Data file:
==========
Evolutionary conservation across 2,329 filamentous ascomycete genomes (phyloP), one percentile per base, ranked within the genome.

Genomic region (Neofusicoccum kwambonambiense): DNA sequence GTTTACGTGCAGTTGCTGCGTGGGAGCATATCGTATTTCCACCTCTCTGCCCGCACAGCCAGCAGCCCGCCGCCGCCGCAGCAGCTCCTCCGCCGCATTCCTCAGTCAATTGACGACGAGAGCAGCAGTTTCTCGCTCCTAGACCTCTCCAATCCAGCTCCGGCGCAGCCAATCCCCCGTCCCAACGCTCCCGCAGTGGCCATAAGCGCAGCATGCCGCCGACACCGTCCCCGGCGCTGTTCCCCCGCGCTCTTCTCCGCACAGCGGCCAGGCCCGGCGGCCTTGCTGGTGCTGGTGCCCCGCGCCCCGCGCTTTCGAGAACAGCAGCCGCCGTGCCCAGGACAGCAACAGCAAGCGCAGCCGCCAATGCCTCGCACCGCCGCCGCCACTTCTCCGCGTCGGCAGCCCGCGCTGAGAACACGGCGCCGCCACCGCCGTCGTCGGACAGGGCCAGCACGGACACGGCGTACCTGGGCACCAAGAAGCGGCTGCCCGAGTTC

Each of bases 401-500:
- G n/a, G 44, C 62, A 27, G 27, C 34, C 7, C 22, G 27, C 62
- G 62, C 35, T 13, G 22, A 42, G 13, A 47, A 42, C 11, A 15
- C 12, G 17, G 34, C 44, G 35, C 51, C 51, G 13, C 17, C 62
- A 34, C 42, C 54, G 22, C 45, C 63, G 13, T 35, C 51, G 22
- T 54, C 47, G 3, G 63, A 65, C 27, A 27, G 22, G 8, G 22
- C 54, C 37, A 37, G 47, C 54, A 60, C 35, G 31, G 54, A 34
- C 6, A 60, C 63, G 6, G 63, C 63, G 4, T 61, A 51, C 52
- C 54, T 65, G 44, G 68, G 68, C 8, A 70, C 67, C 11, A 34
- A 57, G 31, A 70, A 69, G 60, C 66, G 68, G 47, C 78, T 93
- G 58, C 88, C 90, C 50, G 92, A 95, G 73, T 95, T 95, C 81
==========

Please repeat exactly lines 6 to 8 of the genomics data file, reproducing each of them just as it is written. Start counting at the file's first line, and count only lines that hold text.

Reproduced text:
- C 12, G 17, G 34, C 44, G 35, C 51, C 51, G 13, C 17, C 62
- A 34, C 42, C 54, G 22, C 45, C 63, G 13, T 35, C 51, G 22
- T 54, C 47, G 3, G 63, A 65, C 27, A 27, G 22, G 8, G 22